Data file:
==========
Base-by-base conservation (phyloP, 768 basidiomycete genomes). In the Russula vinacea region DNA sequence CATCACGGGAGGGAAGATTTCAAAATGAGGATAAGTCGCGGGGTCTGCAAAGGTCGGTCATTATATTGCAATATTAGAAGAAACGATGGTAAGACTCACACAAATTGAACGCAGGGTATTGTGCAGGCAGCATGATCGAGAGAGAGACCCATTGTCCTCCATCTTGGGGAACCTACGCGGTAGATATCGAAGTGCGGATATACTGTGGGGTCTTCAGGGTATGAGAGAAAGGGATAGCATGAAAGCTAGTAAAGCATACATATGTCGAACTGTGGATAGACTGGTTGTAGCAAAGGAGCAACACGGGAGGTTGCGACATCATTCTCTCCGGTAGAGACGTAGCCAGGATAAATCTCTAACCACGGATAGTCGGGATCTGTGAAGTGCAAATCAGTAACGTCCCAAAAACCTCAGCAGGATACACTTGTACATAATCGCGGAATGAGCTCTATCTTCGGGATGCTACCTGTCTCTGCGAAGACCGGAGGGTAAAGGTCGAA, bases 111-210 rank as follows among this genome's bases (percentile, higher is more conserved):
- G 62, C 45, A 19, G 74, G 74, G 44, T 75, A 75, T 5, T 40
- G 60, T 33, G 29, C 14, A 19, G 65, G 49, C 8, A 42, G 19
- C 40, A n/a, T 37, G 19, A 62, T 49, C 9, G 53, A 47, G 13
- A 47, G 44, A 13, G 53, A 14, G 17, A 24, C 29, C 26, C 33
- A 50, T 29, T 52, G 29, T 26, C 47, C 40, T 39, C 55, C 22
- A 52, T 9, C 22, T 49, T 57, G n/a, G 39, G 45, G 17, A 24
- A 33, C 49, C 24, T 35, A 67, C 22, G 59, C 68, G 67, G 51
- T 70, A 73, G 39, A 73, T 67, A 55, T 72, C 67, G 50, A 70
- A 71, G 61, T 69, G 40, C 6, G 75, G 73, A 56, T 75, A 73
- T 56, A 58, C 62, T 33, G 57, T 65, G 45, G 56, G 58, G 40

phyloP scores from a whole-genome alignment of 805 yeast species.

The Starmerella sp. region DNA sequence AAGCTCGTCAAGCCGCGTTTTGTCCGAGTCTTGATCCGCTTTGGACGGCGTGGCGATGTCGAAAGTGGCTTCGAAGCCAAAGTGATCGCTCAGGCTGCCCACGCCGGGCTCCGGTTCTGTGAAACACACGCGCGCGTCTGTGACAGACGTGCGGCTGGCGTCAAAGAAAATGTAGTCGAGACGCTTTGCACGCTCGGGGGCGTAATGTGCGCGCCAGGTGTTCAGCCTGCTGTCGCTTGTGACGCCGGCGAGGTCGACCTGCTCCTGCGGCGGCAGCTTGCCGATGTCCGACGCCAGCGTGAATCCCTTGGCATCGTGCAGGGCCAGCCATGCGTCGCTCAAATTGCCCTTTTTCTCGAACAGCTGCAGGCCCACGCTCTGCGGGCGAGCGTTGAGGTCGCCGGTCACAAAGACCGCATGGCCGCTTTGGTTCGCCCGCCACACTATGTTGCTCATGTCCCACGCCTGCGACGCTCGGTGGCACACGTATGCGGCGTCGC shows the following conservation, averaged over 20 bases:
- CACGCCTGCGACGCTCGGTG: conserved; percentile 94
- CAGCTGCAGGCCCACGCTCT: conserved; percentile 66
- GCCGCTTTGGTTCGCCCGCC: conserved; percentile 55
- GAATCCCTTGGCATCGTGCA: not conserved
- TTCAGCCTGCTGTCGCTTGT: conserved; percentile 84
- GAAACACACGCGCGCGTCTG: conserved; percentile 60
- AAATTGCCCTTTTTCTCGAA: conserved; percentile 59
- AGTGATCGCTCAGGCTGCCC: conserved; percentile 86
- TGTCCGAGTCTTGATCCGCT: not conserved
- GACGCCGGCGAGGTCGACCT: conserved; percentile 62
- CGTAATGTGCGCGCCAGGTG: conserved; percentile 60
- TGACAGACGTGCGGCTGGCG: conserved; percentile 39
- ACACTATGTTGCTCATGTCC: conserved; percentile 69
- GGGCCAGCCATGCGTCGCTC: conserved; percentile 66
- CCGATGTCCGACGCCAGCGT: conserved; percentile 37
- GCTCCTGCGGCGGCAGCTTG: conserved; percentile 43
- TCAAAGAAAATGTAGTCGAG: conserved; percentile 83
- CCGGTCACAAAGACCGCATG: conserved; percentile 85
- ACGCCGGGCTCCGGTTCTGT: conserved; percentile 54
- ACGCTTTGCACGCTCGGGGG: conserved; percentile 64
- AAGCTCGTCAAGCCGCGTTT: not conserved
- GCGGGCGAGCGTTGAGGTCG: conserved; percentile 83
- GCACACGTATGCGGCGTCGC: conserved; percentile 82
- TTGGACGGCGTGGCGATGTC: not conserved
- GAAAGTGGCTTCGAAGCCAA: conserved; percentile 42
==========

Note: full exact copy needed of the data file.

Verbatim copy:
Base-by-base conservation (phyloP, 768 basidiomycete genomes). In the Russula vinacea region DNA sequence CATCACGGGAGGGAAGATTTCAAAATGAGGATAAGTCGCGGGGTCTGCAAAGGTCGGTCATTATATTGCAATATTAGAAGAAACGATGGTAAGACTCACACAAATTGAACGCAGGGTATTGTGCAGGCAGCATGATCGAGAGAGAGACCCATTGTCCTCCATCTTGGGGAACCTACGCGGTAGATATCGAAGTGCGGATATACTGTGGGGTCTTCAGGGTATGAGAGAAAGGGATAGCATGAAAGCTAGTAAAGCATACATATGTCGAACTGTGGATAGACTGGTTGTAGCAAAGGAGCAACACGGGAGGTTGCGACATCATTCTCTCCGGTAGAGACGTAGCCAGGATAAATCTCTAACCACGGATAGTCGGGATCTGTGAAGTGCAAATCAGTAACGTCCCAAAAACCTCAGCAGGATACACTTGTACATAATCGCGGAATGAGCTCTATCTTCGGGATGCTACCTGTCTCTGCGAAGACCGGAGGGTAAAGGTCGAA, bases 111-210 rank as follows among this genome's bases (percentile, higher is more conserved):
- G 62, C 45, A 19, G 74, G 74, G 44, T 75, A 75, T 5, T 40
- G 60, T 33, G 29, C 14, A 19, G 65, G 49, C 8, A 42, G 19
- C 40, A n/a, T 37, G 19, A 62, T 49, C 9, G 53, A 47, G 13
- A 47, G 44, A 13, G 53, A 14, G 17, A 24, C 29, C 26, C 33
- A 50, T 29, T 52, G 29, T 26, C 47, C 40, T 39, C 55, C 22
- A 52, T 9, C 22, T 49, T 57, G n/a, G 39, G 45, G 17, A 24
- A 33, C 49, C 24, T 35, A 67, C 22, G 59, C 68, G 67, G 51
- T 70, A 73, G 39, A 73, T 67, A 55, T 72, C 67, G 50, A 70
- A 71, G 61, T 69, G 40, C 6, G 75, G 73, A 56, T 75, A 73
- T 56, A 58, C 62, T 33, G 57, T 65, G 45, G 56, G 58, G 40

phyloP scores from a whole-genome alignment of 805 yeast species.

The Starmerella sp. region DNA sequence AAGCTCGTCAAGCCGCGTTTTGTCCGAGTCTTGATCCGCTTTGGACGGCGTGGCGATGTCGAAAGTGGCTTCGAAGCCAAAGTGATCGCTCAGGCTGCCCACGCCGGGCTCCGGTTCTGTGAAACACACGCGCGCGTCTGTGACAGACGTGCGGCTGGCGTCAAAGAAAATGTAGTCGAGACGCTTTGCACGCTCGGGGGCGTAATGTGCGCGCCAGGTGTTCAGCCTGCTGTCGCTTGTGACGCCGGCGAGGTCGACCTGCTCCTGCGGCGGCAGCTTGCCGATGTCCGACGCCAGCGTGAATCCCTTGGCATCGTGCAGGGCCAGCCATGCGTCGCTCAAATTGCCCTTTTTCTCGAACAGCTGCAGGCCCACGCTCTGCGGGCGAGCGTTGAGGTCGCCGGTCACAAAGACCGCATGGCCGCTTTGGTTCGCCCGCCACACTATGTTGCTCATGTCCCACGCCTGCGACGCTCGGTGGCACACGTATGCGGCGTCGC shows the following conservation, averaged over 20 bases:
- CACGCCTGCGACGCTCGGTG: conserved; percentile 94
- CAGCTGCAGGCCCACGCTCT: conserved; percentile 66
- GCCGCTTTGGTTCGCCCGCC: conserved; percentile 55
- GAATCCCTTGGCATCGTGCA: not conserved
- TTCAGCCTGCTGTCGCTTGT: conserved; percentile 84
- GAAACACACGCGCGCGTCTG: conserved; percentile 60
- AAATTGCCCTTTTTCTCGAA: conserved; percentile 59
- AGTGATCGCTCAGGCTGCCC: conserved; percentile 86
- TGTCCGAGTCTTGATCCGCT: not conserved
- GACGCCGGCGAGGTCGACCT: conserved; percentile 62
- CGTAATGTGCGCGCCAGGTG: conserved; percentile 60
- TGACAGACGTGCGGCTGGCG: conserved; percentile 39
- ACACTATGTTGCTCATGTCC: conserved; percentile 69
- GGGCCAGCCATGCGTCGCTC: conserved; percentile 66
- CCGATGTCCGACGCCAGCGT: conserved; percentile 37
- GCTCCTGCGGCGGCAGCTTG: conserved; percentile 43
- TCAAAGAAAATGTAGTCGAG: conserved; percentile 83
- CCGGTCACAAAGACCGCATG: conserved; percentile 85
- ACGCCGGGCTCCGGTTCTGT: conserved; percentile 54
- ACGCTTTGCACGCTCGGGGG: conserved; percentile 64
- AAGCTCGTCAAGCCGCGTTT: not conserved
- GCGGGCGAGCGTTGAGGTCG: conserved; percentile 83
- GCACACGTATGCGGCGTCGC: conserved; percentile 82
- TTGGACGGCGTGGCGATGTC: not conserved
- GAAAGTGGCTTCGAAGCCAA: conserved; percentile 42